On November 24, the Network for Genomic Surveillance in South Africa identified a new coronavirus variant of concern, dubbed Omicron. Since the variant's initial identification in South Africa, it has been discovered in a number of countries spanning multiple continents, and on Wednesday, the first case of Covid-19 caused by this variant was reported in California.
Two days after news of Omicron's existence was announced, after it had also been detected in Hong Kong and Botswana, the UK issued a travel ban on all foreign travelers from South Africa and a handful of neighboring nations with more than 20 countries, including the US, following suit in some form.… Seguir leyendo »
South Africa is paying a heavy price for its good deed of telling the world about the Omicron variant of the virus that causes Covid-19. Many countries, including Britain and the United States, are restricting air travel to and from the nation. That will do more damage to an economy already weakened by the pandemic.
We are setting a bad precedent. In the future, dangerous new variants of the virus could spread farther if countries hide evidence of them — or simply don’t search very hard for them — to avoid the economic repercussions.
What’s the solution? One possibility is to minimize the harm to South Africa by refraining from placing travel bans on it and other nations in southern Africa.… Seguir leyendo »
Mining unquestionably remains one of South Africa’s most important economic sectors, contributing 8-10 per cent of national GDP and, on average, each of its almost half a million strong labour force providing income for nine dependents.
But South Africa’s share of the global mining exploration expenditure dropped a staggering 20.5 per cent in 2020 to rank only sixth in Africa and represent less than one per cent of the global exploration spend – its lowest place in decades and a devastating position for a country whose geological attractiveness should protect its status as a top global player.
Despite still being valued at $77.4 million, this huge reduction in exploration has adverse knock-on effects for the pipeline of planned investment in brownfield, mid-stream and downstream mineral value chain projects, and the supply chain, all of which will shrink the industry at least for the foreseeable future.… Seguir leyendo »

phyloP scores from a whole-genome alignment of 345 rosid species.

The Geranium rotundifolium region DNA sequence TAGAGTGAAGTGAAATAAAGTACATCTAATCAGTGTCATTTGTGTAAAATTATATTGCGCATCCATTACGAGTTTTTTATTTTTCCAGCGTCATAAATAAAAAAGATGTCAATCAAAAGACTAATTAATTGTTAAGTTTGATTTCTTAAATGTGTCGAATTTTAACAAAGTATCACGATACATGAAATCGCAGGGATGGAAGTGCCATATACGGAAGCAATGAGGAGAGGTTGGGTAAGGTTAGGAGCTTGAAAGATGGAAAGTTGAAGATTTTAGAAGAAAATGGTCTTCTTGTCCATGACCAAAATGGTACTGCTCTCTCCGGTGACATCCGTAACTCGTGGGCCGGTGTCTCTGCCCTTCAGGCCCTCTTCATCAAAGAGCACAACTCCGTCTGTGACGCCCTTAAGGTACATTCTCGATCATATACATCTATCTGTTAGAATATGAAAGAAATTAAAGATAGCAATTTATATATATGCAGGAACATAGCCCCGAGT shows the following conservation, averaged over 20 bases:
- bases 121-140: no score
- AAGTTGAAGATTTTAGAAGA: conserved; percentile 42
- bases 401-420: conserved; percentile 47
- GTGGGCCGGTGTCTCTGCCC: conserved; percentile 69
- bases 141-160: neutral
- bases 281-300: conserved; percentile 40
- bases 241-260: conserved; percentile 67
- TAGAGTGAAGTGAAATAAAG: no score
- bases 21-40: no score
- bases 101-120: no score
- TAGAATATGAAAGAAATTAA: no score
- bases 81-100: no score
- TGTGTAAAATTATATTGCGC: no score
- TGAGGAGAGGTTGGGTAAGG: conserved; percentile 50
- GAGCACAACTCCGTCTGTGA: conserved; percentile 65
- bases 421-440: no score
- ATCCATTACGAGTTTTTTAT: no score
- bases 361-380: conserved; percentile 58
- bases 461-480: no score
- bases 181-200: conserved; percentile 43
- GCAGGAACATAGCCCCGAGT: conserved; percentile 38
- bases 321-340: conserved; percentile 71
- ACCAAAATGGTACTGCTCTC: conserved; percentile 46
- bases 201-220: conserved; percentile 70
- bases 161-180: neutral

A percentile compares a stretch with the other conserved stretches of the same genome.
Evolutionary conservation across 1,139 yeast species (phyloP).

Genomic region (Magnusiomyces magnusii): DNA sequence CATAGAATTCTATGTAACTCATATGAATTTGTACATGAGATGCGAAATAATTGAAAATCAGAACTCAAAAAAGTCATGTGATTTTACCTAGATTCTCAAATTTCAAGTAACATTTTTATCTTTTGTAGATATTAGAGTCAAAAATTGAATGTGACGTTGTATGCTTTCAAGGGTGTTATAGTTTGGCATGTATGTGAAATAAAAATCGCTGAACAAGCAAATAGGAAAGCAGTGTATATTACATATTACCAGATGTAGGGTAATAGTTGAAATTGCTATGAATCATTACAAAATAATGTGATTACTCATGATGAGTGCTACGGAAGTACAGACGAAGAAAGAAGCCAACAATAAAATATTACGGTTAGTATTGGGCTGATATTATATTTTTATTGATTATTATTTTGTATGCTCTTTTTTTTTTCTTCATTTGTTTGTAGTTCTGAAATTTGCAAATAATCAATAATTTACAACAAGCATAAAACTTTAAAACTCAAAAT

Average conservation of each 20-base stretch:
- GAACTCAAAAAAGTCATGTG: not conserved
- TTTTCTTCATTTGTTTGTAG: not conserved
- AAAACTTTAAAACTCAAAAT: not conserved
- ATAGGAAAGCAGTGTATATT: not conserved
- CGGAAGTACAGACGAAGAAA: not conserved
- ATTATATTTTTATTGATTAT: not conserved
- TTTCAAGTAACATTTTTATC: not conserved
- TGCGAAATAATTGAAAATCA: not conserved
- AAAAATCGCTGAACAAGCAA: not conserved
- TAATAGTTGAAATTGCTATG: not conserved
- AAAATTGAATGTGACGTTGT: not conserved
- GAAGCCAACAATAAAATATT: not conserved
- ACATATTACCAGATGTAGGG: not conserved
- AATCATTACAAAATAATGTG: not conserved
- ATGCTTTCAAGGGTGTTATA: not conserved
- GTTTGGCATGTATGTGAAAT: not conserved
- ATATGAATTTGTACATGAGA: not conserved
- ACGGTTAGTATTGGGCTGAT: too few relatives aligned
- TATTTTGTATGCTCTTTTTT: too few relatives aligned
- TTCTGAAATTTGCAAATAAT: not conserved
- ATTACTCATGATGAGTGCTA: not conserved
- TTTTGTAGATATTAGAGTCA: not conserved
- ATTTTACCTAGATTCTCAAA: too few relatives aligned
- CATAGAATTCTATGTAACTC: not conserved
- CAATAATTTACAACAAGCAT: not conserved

In the past few weeks, South Africa was gripped by the biggest explosion of unrest in decades. Shopping malls and warehouses were looted, supply trucks attacked and businesses destroyed. At least 337 people died.
Initially, as families loaded up consumer goods they would otherwise be unable to afford, the tumult seemed like an organic expression of popular discontent. After all, with unemployment over 30 percent, hunger widespread and inequality spiraling, there’s ample cause for anger. But far from a spontaneous social revolt, the rioting seems in fact to have been politically orchestrated.
After Jacob Zuma, the country’s former president, was arrested on July 7 — to serve a 15-month sentence for contempt of court — his supporters and allies vowed to make the country ungovernable.… Seguir leyendo »
Following the arrest of former President Jacob Zuma on 7 July, mobs rampaged through shopping malls and industrial parks throughout South Africa’s two most populous provinces, KwaZulu-Natal and Gauteng, looting nearly a thousand shops and warehouses as an overwhelmed police force largely stood by. The riots also ravaged large parts of the port city of Durban, forcing the country’s largest refinery on the city’s outskirts to shut down temporarily, while roads to its harbour – sub-Saharan Africa’s biggest – also closed, disrupting fuel and food deliveries as well as key exports.